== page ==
The following reports are transcribed verbatim from enclosures contained within the 1/5th battalion War Diary for the 10th January 1917 and highlight where developments may be made for future incursions into enemy territory at the planning stage.

1. [Ref No: 1143/19 (G).]

Preliminary Report on Raid carried out by the 1/5th L.N.Lan. Regt., 166th Infantry Brigade on the afternoon of the 10th January 1917.

The bombardment by the Heavy Artillery and the Divisional Artillery started according to programme. At first retaliation by the enemy was slight. His Artillery was assisted by two aeroplanes which flew rather lower than usual over our lines.

Towards 5 p.m. the enemy Artillery became more active, our front line South of Wieltje receiving most attention. The Raiding parties ‘A’ and ‘B’ advanced respectively from PROWSE and LONE FARMS and reached the rendezvous, (the ditch running South-East from ARGYLE FARM), with few casualties.

The Right party ‘A’ in its advance from the rendezvous lost its Bangalore Torpedo party by shell fire, and the wire being found insufficiently cut, no entry was possible. The officer in Command, who was wounded, decided to withdraw his party. His scouts had found the German parapet manned and were bombed by the enemy, thus preventing the wire being cut by hand.

The Left party ‘B’ found the wire well cut and entered the German trenches; they were immediately met by opposition. They were bombed and owing to the darkness were unable to ascertain the direction from which the bombs were coming. About eight Germans were encountered and these were killed. They showed no inclination to surrender.

The party succeeded in destroying two concrete dugouts. Owing to increased opposition and the difficulty of exercising control in the darkness the progress was very slow, and when the signal for retirement was given it had only succeeded in penetrating about 50 yards. This party brought back identification of the 162nd Infantry Regt. No prisoners were taken.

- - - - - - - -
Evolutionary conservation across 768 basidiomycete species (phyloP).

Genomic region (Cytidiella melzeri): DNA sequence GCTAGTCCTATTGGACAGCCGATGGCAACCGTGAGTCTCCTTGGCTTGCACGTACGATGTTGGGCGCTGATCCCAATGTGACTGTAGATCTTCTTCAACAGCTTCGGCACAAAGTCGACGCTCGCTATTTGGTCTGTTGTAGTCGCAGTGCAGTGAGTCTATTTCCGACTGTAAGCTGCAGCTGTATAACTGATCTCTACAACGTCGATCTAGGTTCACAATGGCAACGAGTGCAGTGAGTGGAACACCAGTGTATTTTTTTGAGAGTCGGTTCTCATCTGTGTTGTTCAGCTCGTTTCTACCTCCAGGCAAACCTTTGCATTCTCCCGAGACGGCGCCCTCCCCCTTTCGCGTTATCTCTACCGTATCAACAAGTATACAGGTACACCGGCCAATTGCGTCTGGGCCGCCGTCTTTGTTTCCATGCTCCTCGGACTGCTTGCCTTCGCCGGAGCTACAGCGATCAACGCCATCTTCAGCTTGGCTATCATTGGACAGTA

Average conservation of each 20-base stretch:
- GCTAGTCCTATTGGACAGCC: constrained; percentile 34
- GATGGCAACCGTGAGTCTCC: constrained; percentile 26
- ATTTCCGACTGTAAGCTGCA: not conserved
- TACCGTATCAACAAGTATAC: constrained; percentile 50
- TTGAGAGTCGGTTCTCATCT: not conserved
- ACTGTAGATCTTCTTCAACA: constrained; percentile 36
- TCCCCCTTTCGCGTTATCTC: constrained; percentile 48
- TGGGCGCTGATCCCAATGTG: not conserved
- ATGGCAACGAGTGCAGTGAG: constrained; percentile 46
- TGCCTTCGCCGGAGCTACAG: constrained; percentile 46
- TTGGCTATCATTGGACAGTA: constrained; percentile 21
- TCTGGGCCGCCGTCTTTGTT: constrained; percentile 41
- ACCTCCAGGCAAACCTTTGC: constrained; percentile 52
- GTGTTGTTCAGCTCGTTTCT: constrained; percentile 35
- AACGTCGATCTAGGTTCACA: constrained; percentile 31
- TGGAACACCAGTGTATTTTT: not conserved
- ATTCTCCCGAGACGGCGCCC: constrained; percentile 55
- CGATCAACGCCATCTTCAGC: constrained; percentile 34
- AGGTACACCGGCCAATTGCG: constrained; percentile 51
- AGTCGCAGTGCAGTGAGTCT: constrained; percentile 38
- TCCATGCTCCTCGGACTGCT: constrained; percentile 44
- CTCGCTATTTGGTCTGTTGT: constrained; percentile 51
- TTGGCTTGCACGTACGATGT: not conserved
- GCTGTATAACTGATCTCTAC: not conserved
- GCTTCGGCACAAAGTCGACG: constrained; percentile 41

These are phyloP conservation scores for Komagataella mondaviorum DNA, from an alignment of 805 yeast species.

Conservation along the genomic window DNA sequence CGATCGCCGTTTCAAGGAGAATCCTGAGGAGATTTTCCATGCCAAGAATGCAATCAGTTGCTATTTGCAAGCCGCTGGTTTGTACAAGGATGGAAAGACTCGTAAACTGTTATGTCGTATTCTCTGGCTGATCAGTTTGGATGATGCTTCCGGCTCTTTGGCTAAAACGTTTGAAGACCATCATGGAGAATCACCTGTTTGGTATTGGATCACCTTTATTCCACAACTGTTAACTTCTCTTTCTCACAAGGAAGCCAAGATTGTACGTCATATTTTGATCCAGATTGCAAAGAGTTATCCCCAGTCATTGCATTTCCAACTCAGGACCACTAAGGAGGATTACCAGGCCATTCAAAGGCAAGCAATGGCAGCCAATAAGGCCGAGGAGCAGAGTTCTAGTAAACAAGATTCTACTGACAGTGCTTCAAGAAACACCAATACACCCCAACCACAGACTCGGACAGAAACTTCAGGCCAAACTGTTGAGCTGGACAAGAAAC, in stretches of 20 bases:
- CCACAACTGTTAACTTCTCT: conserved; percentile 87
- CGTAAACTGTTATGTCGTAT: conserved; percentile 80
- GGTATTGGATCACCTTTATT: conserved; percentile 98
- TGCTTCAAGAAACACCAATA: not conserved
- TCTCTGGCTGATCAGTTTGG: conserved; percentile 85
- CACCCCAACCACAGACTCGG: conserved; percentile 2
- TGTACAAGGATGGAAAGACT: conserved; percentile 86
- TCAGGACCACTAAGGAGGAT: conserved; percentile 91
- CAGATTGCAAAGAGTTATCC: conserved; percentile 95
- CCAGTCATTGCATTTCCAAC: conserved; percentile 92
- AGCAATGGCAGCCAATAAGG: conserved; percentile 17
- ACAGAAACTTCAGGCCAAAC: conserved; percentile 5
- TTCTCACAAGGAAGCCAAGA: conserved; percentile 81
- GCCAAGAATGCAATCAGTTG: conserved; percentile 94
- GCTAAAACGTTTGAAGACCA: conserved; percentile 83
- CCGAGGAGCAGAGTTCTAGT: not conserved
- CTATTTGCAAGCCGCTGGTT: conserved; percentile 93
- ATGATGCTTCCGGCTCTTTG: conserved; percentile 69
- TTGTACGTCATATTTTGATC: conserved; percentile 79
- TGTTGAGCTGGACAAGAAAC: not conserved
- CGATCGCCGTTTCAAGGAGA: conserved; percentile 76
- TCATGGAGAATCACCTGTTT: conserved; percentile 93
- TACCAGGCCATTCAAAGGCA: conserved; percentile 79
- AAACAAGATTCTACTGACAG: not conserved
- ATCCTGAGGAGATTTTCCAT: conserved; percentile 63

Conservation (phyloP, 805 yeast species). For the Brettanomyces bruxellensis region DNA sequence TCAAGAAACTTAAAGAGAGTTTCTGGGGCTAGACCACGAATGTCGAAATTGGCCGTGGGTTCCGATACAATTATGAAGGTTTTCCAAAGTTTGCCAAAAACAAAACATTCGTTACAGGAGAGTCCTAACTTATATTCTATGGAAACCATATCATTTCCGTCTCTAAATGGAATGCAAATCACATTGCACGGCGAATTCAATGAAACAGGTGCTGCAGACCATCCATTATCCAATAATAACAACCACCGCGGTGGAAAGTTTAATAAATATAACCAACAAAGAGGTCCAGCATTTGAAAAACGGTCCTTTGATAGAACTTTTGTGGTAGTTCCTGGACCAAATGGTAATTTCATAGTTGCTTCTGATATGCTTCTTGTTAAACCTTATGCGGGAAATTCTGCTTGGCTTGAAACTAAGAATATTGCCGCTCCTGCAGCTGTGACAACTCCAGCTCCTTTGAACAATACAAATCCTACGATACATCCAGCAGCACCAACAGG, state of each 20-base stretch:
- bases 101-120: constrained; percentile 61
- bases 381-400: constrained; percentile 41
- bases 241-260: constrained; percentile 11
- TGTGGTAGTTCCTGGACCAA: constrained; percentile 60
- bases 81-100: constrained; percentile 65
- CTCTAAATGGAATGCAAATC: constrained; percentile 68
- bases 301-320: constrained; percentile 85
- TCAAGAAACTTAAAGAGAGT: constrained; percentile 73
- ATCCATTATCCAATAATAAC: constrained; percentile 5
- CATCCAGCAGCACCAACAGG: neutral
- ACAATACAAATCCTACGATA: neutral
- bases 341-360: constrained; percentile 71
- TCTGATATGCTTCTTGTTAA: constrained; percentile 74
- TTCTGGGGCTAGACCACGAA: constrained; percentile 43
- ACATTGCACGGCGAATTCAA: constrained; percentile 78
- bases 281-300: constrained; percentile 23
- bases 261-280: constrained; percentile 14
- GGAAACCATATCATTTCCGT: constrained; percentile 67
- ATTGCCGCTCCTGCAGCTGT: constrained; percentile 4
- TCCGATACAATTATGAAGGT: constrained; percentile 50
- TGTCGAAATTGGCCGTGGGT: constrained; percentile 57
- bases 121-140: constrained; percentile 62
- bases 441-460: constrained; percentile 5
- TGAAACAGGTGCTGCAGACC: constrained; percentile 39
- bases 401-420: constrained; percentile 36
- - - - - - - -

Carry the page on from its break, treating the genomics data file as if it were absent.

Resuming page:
There was a marked increase of hostile Artillery as compared with other raids carried out by this Division on the front, which greatly handicapped the operation.

The bombardment of the enemy’s trenches immediately North of the YPRES-ROULERS Railway at first, no doubt, deceived the enemy as to the intention of the operations as at first he replied with a fairly heavy barrage, which gradually slackened off.

After Zero an Officers’ patrol sent to ascertain the damage done to the enemy’s trenches reported a lane cut through the enemy’s wire at l b c 15.55 and the front trenches in the locality appeared to be much damaged, but the patrol was prevented from making a close reconnaissance owing to their presence being discovered and subsequently being fired on by Machine Guns.

The casualties were as follows:


Killed 1
Wounded 1

Other Ranks.

Killed 7
Wounded 49
Missing (believed killed) 4

N.B. The above casualty figures were as near to accurate, though figures were to vary slightly. Receipt of this report at H/Q prompted the following initial response.

2. [ Ref: 55th Division No. 1143/21 (G) ]

VIII Corps.
With reference to the preliminary report on raid last night by 1/5th Loyal North Lancashire Regiment forwarded under 55th Division No. 1143/19 (G) of 10/1/17. I submit at once the following deductions in case any similar enterprises are in contemplation in the near future. If any further lessons come to light they will be brought to your notice.

1. We must now expect a heavier barrage to be developed by the enemy than we have been used to lately. Accurate location of the enemy’s batteries and careful counter battery work will be a necessity in future raids. The enemy has become accustomed to being raided on this front, and knows what to expect when our artillery fire becomes intense. His artillery are likely to be registered on ground in front of the trenches bombarded and to be ready for immediate action.
2. Our artillery was somewhat inconvenienced by hostile aeroplanes, which were enabled to observe and spot our batteries without difficulty owing to the absence of our aircraft. His own planes seem to have increased in number lately. It therefore seems desirable in such operations in future to send up planes to keep his at a distance.